Is WHEN you eat as important as WHAT you eat?
"When should I stop eating at night?" It's a question I hear over and over from people trying to lose weight. There is a mystical belief that calories consumed late at night are somehow worse than those eaten at any other time during the day.
Diet programs like Atkins, South Beach and Weight Watchers encourage the late-night ban and all warn against bedtime dining. The problem is, that idea appears to be seriously flawed. After all, isn't a calorie the same no matter when it's eaten? If you're on a diet that limits you to 2,000 calories, what's the difference if you eat it all in one sitting or little bits throughout the day?
The most popular theory behind the ban is based on metabolism. Your metabolic rate decreases during sleep, so consuming many calories before bedtime can cause the calories to burn more slowly. Your body would supposedly store more fat and weight gain would be the result.
Well, that's true, sort of. The act of digesting food does burn calories. If you eat several small meals throughout the day, your inner furnace does work more consistently and you do burn slightly more calories. But it's a little more involved than that.
Throughout the day, your body needs energy. As a general rule, the food in your stomach, the last meal you ate, is where your body's energy comes from.
A typical meal takes 2 to 4 hours to digest. If it's been LONGER than 4 hours, you still need energy, but there's no food left in your stomach to draw from. Now your body has two choices. It can draw energy from muscle or fat. Guess which one it uses up first?
Muscle, and here's why. A pound of muscle burns about three times as many calories per day as a pound of fat. If you were living before modern conveniences, the last thing you would want is a bunch of muscle, burning up calories and making you hungry. (Remember, until the last 100 years or so, food was always in limited supply.)
Your body tries to get rid of any muscle by burning it up for energy first. You shed muscle at every opportunity and hang onto the fat. In the past, having a nice layer of fat was important to keep you warm and help you avoid starving to death during the winter. Today all that fat leads to disease and an early death.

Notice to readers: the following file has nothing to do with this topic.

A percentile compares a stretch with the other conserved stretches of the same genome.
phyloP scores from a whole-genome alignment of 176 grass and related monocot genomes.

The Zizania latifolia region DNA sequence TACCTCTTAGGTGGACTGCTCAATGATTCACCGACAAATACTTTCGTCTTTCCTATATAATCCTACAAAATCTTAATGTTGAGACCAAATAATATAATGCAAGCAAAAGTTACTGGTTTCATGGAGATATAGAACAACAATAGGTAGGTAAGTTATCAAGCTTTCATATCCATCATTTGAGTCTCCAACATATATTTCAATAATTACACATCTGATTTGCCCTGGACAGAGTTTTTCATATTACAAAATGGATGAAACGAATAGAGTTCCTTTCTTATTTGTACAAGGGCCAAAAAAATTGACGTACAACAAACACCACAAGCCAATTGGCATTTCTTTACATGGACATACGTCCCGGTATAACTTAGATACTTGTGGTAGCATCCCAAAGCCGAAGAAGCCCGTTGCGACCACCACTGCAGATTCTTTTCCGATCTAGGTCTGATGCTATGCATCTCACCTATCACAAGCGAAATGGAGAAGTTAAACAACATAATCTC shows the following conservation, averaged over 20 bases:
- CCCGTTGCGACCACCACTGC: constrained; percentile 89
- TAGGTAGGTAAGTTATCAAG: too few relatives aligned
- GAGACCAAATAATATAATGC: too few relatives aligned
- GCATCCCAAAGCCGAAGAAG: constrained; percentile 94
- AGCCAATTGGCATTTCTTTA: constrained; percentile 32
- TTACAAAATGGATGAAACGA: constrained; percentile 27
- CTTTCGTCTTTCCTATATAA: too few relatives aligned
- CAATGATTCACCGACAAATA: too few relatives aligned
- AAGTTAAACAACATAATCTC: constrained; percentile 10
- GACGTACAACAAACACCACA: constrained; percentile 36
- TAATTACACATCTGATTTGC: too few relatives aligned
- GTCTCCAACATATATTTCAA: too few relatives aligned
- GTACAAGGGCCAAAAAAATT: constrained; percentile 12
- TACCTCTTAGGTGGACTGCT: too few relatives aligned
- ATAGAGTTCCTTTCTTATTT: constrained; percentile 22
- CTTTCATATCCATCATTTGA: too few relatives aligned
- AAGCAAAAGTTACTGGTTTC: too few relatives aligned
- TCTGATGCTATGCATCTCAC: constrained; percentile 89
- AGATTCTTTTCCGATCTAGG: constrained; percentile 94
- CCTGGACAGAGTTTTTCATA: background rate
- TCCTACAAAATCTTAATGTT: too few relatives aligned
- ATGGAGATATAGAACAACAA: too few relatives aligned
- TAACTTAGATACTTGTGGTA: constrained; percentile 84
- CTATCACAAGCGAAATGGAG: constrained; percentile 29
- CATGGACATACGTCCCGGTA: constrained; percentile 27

If you're waiting until late at night to eat the majority of your calories, your body has been eating up muscle all day to keep you going.
Even more critical than dinner is when you eat breakfast. When you first wake up, your body generally hasn't had food in several hours, so your metabolism has slowed down to conserve energy. Eating breakfast boosts your metabolism and helps you burn up to 10 percent more calories doing your morning activities. The total number of extra calories you burn isn't significant. But the fact your body STOPS burning muscle IS a big deal.
Metabolism isn't the only reason you should eat every 2 to 4 hours; choice is. If you skip a meal, you're more likely to eat high-calorie and high-fat foods when you get hungry. Small frequent meals help you avoid that "starving" feeling and subsequent food binges.
AFTER A WORKOUT
There is one more critical time you need to make sure and eat. That's after your workout. Glycogen synthesis (your muscles ability to repair itself) is three times higher immediately after a workout than if you wait as long as 2 hours later. The sooner you eat or drink, the better your recovery rate.
THE BOTTOM LINE
WHAT you eat is still more important than WHEN you eat. And contrary to what many diet plans say, eating most of your food late at night won't significantly change your weight. BUT, it will cause you to lose more muscle and hang onto more fat. The best advice is simple. Eat early, eat often and practice moderation at every meal. It works.
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